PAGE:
Indomitable Alexis Tsipras returns with stronger mandate

He faces into immediate, daunting challenges on economy and toll from refugees landing on Greek shores

 

In persuading Greek voters once again to accept the unpalatable medecine of austerity and cutbacks to secure its €86 billion bailout, prime minister Alexis Tsipras has managed a formidable political u-turn that would have seen almost any other politician decisively ushered from the stage. But Tsipras defies the conventional rules of politics, and the polls. His comfortable re-election on Sunday – Syriza claimed 35.5 per cent of the vote to secure 145 of 300 seats – was a vindication once again of a strategy based on securing and resecuring popular mandates that allows fellow countrymen to feel they remain masters of their fate, however much they resent the direction he is taking them. Sunday’s ballot was the third national vote this year, including the referendum.

For Greek voters the choice this time was not between Tsipras and the true keepers of the anti-austerity flame on the hard left, the rebels of Popular Unity. They it was who precipitated his need to call an election by breaking ranks in Syriza and opposing the bailout deal, and whose new party failed even to see a single member re-elected to parliament. Like a rerun of the last election, the poll was once again in reality a choice for voters between the old Greece of conservative New Democracy and social democratic Pasok, and the new anti-establishment, anti-corruption politics of Tsipras.

“The mandate that the Greek people gave us is crystal clear ,” He told cheering supporters after the elction win, “to get rid of the wickedness and the regime of corruption and intertwined interests that have ruled the country for years,” He will govern in coalition with his former partner, the nationalist Independent Greeks, who secured ten seats.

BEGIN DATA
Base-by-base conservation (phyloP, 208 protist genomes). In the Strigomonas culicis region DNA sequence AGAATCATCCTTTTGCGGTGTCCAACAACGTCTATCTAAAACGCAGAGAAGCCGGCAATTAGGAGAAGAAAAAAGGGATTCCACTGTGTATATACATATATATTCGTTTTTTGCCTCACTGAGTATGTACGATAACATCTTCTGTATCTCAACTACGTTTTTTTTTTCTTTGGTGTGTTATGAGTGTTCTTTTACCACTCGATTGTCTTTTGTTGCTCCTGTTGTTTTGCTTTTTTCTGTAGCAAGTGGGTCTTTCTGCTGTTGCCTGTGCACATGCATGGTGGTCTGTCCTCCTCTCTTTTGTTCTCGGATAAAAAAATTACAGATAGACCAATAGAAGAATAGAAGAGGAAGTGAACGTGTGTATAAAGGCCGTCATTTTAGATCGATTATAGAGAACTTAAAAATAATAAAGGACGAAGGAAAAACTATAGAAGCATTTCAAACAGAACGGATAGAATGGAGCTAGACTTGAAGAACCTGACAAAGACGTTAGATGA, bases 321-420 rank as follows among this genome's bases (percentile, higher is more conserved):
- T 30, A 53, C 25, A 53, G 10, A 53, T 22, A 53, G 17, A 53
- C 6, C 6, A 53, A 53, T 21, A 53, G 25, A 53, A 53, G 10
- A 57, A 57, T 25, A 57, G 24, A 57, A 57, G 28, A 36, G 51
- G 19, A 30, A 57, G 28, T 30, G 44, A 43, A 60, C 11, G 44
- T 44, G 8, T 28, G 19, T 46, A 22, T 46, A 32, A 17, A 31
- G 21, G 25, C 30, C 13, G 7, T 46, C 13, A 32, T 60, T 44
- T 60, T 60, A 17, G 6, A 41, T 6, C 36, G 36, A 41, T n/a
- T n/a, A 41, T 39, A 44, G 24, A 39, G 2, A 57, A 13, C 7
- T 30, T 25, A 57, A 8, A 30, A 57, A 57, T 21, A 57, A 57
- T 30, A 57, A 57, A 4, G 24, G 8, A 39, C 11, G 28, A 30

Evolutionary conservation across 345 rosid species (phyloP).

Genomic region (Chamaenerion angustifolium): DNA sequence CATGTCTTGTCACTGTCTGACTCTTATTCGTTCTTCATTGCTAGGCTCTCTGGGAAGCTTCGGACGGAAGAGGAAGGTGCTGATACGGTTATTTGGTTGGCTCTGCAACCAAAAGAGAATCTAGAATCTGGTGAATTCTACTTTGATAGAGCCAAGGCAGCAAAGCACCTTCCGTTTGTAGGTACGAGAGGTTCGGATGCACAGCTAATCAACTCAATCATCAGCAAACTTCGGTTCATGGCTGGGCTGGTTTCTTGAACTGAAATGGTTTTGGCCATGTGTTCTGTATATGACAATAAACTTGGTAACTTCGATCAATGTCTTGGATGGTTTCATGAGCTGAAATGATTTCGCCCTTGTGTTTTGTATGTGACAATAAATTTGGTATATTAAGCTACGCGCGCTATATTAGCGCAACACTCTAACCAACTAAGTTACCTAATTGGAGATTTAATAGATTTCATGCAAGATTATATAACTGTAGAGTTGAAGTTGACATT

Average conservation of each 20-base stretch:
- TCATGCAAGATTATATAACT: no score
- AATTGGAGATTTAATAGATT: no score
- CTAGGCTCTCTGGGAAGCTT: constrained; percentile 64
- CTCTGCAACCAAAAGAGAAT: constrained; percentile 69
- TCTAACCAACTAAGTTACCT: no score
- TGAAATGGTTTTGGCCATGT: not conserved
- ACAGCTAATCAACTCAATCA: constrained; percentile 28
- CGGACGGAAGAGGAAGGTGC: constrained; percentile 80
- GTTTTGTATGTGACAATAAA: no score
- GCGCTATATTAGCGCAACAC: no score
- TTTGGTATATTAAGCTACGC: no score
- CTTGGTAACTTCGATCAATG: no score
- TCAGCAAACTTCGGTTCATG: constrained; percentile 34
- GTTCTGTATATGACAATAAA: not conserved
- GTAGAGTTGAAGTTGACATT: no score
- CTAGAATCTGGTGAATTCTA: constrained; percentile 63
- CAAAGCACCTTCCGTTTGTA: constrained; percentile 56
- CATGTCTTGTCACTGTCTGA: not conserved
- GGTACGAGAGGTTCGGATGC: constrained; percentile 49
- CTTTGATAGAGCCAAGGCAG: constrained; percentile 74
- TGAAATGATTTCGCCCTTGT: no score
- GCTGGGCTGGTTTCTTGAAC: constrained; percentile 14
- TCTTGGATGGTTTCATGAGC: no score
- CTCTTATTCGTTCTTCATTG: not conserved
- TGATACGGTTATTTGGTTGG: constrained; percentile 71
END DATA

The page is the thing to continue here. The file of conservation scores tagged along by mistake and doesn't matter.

But the challenges are as daunting as ever. Tsipras’s immediate priorities will see him once again launching an appeal to EU partners for debt relief and persuading them that enough agreed steps have been made to ensure the next bailout payment due next month. He will be involved in a desperate recapitalisation of the country’s banks, have to implement tax increases, pension and spending cuts, and market reforms mandated by creditors, and will clash as early as tomorrow with fellow EU leaders about the union’s failure collectively to tackle the migration crisis.

Of the record 430,000 refugees and migrants who have made the journey across the Mediterranean to Europe so far this year, 309,000 have arrived via Greece, according to the International Organisation for Migration. “When the Mediterranean turns into a watery grave, and the Aegean Sea is washing dead children up on its shores, the very concept of a united Europe is in crisis, as is European culture,” Tsipras told a campaign rally last week. He is right. The existential challenge to Europe is more critical than anything even the Greek crisis threw at it.

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